Are Your Investments Perpetuating a Glass Ceiling?
Gender equity began as a social justice movement but momentum is picking up as engaged investors articulate the business case for eliminating the glass ceiling. Even as a growing number of investment management firms make gender equity a focus of their shareholder advocacy efforts, most firms continue to support the status quo.
According to a MSCI study, companies with strong female leadership generated a return on equity of 10.1% per year versus 7.4% for those without a critical mass of women at the top.¹ (For a humorous and insightful look at this issue, sociologist Michael Kimmel offers this TED talk to argue, “Why gender equality is good for everyone—men included.”)
Investors engaged on this issue typically use women serving on boards as a proxy for evaluating corporate commitment to gender equity. While board composition is undoubtedly incomplete, it is the best we can do right now. Corporations are not required to publicize data on the composition of their employees and so board composition has become the starting point for those who are looking to make progress in eliminating the glass ceiling.
Several countries, including Germany, France, Belgium, Iceland, and Italy have all created quotas of between 25% and 40%, of women on corporate boards. The United States is still a long way off from that. Almost 25% of all Russell 3000 firms have no women on their boards. The good news is that, in the last year, 96 previously male-only boards on the Russell 3000 added at least one female director. The bad news is that this still leaves an additional 642 firms in the Russell 3000 that continue to operate as an Old Boys’ Club.
Investor advocacy efforts in areas of gender diversity were historically led by socially progressive asset managers like Calvert Investments and Pax World. Now that mainstream investors have started to pay attention to gender diversity in corporate leadership, the largest Wall Street firms are responding. Index fund giant State Street Advisors voted against the reelection of board officers at 400 different companies this year because they had no females on their boards and no efforts to recruit for more diversity. To ensure that no good deed goes unnoticed, State Street installed the “Fearless Girl” statue in the heart of Wall Street to square off with the iconic charging bull.
BlackRock, the world’s largest asset owner, has made board diversity a strategic focus of its shareholder engagement efforts beginning this year. In the second quarter of 2017, they supported 8 of 9 shareholder resolutions focused on board diversity. This action marks a huge shift when compared to 2012 to 2016, when it only supported 2 of 98 such resolutions, according to Bloomberg.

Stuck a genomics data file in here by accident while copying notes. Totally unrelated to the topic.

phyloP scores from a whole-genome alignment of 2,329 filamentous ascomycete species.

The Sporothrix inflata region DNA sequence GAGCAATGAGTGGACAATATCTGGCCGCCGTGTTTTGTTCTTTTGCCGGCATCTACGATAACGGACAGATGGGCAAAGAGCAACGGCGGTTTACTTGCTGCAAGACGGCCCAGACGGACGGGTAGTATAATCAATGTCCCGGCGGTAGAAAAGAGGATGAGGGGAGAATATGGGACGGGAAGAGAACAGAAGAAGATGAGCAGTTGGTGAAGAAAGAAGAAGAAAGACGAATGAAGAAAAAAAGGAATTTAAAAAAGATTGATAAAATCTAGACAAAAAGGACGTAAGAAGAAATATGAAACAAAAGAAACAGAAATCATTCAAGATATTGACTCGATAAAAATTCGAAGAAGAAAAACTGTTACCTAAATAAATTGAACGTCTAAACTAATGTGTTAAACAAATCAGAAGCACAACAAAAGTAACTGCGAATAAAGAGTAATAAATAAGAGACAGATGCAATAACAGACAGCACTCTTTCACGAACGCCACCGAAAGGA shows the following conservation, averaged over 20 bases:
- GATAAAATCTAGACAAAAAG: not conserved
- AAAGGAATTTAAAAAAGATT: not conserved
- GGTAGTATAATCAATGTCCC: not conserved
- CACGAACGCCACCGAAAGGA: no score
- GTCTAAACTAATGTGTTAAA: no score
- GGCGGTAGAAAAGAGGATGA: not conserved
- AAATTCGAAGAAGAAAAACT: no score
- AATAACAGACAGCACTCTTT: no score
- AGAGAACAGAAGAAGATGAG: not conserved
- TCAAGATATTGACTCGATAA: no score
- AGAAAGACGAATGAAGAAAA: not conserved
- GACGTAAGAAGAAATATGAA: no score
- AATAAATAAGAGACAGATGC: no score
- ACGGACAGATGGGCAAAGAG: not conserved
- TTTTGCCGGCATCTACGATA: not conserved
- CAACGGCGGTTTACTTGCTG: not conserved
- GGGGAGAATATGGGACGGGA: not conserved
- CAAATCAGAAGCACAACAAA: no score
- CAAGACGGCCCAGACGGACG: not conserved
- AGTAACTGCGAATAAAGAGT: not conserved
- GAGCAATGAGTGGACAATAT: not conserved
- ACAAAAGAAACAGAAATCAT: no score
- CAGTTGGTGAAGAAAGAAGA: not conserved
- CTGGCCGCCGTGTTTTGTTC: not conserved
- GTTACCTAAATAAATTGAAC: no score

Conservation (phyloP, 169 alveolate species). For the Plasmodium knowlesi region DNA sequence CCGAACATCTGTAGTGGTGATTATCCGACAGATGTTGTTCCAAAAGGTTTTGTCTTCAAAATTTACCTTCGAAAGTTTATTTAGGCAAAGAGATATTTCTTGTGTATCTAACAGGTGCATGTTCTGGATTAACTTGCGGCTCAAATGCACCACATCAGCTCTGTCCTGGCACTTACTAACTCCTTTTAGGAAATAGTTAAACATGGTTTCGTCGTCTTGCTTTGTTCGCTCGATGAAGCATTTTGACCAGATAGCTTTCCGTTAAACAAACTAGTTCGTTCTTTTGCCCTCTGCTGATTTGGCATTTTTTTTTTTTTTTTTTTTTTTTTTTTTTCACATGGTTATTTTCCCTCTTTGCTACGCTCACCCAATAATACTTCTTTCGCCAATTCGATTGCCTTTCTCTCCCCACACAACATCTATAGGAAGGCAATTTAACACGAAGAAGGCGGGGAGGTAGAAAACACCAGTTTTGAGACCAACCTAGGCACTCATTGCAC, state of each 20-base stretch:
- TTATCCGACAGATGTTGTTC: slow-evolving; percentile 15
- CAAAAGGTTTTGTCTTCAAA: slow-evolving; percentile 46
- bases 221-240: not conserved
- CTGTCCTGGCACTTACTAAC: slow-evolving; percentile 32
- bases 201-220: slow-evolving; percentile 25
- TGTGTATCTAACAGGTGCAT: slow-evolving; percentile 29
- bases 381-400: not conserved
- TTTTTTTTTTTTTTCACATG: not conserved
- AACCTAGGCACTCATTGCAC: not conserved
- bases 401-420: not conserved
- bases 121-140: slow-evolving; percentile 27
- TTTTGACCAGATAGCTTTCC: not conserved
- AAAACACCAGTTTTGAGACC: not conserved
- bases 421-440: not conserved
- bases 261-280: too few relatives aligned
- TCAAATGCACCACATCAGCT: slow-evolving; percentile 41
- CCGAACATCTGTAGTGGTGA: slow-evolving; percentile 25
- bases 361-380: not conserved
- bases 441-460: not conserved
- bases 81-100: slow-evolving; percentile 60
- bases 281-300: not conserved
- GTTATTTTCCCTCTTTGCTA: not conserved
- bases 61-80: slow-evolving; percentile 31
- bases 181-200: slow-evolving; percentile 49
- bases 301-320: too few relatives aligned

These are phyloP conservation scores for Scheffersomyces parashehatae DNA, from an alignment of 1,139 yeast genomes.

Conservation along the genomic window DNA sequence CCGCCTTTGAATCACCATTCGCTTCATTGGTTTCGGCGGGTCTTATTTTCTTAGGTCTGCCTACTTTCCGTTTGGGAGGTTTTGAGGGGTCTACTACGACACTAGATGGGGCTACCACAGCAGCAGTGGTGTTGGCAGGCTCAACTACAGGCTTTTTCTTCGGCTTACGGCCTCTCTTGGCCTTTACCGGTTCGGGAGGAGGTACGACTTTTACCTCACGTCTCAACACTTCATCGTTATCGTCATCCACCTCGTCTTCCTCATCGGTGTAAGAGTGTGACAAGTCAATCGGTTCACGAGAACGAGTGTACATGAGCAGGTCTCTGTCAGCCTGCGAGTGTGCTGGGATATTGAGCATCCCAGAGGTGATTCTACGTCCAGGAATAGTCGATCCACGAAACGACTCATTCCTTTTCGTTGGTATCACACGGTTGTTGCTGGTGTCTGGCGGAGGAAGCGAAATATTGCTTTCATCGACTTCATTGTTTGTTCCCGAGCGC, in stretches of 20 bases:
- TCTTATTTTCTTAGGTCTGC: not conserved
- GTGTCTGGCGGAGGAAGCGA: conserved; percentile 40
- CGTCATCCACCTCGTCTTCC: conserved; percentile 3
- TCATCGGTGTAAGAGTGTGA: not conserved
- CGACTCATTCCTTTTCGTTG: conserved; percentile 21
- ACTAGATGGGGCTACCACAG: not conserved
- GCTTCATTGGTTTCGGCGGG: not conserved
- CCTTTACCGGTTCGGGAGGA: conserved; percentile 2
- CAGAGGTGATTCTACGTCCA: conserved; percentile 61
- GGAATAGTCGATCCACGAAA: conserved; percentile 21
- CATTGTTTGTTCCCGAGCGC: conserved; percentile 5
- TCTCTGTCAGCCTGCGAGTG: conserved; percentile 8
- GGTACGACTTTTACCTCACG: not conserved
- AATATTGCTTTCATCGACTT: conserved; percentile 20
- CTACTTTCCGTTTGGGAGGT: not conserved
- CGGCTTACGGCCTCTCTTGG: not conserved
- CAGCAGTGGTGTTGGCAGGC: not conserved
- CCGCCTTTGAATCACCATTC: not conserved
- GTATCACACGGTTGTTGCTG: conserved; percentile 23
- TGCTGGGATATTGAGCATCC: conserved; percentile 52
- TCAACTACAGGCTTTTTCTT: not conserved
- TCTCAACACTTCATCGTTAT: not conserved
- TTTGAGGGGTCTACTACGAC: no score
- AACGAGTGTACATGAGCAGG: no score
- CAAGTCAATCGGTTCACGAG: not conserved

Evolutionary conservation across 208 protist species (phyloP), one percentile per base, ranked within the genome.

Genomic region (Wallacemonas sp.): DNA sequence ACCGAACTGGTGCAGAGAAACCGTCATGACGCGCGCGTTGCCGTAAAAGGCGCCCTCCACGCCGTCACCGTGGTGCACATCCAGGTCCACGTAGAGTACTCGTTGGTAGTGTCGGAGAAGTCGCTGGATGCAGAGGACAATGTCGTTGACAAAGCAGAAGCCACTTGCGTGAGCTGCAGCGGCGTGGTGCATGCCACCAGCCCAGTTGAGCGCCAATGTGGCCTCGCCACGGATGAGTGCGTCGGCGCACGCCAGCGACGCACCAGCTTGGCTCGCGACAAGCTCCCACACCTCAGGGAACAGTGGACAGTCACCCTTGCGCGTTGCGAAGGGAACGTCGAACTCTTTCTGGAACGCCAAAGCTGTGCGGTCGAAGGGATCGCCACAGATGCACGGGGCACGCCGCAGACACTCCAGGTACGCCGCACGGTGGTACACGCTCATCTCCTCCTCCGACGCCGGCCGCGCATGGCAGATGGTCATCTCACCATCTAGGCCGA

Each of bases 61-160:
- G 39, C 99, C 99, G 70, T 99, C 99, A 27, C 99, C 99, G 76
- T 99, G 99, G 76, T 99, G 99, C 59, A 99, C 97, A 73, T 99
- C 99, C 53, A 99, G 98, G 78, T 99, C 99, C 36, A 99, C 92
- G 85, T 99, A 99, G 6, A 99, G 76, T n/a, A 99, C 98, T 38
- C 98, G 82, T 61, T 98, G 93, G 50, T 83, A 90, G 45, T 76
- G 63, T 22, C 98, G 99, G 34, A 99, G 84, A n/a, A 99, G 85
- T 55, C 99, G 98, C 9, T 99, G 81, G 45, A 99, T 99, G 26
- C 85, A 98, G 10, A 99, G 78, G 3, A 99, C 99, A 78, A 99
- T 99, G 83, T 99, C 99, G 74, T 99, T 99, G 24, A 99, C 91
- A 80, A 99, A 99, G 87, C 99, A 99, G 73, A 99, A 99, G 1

Vanguard, the sleeper among the big three, has needed a bit more prodding to disclose its proxy voting record. Vanguard’s Investment Stewardship 2017 Annual Report cites three engagement stories, but offers no comprehensive statistics that would enable investors to measure the company’s efforts against their peers. Tim Smith of Walden Asset Management recently led a successful effort to encourage Vanguard to increase its transparency, and these investors expect more detailed reporting in future updates.
However, other large money managers like Fidelity, Goldman Sachs, American Funds (Capital Group), and many other smaller asset managers have made no detailed disclosures of their voting records that would help an investor understand their positions on issues like gender diversity, executive compensation, or climate change reporting. When this is the case, investors are left to assume that these asset managers merely support the status quo.
Many of these “quiet managers”—the big three (BlackRock, Vanguard, State Street) have only recently roused from their slumber—are hesitant to begin shareholder advocacy efforts on any issues because they don’t see how doing so helps their business profitability.
Investors can begin to influence corporate behavior by moving assets to investment managers who acknowledge their role in voting for a board of directors that make room for women. As momentum builds, it will become financially unsustainable to remain a "quiet manager." Alternatively, the do nothing approach will continue to support the status quo.
¹Lee, Linda Eling, et al. Women on Boards: Global Trends in Gender Diversity on Corporate Boards, MSCI, November 2015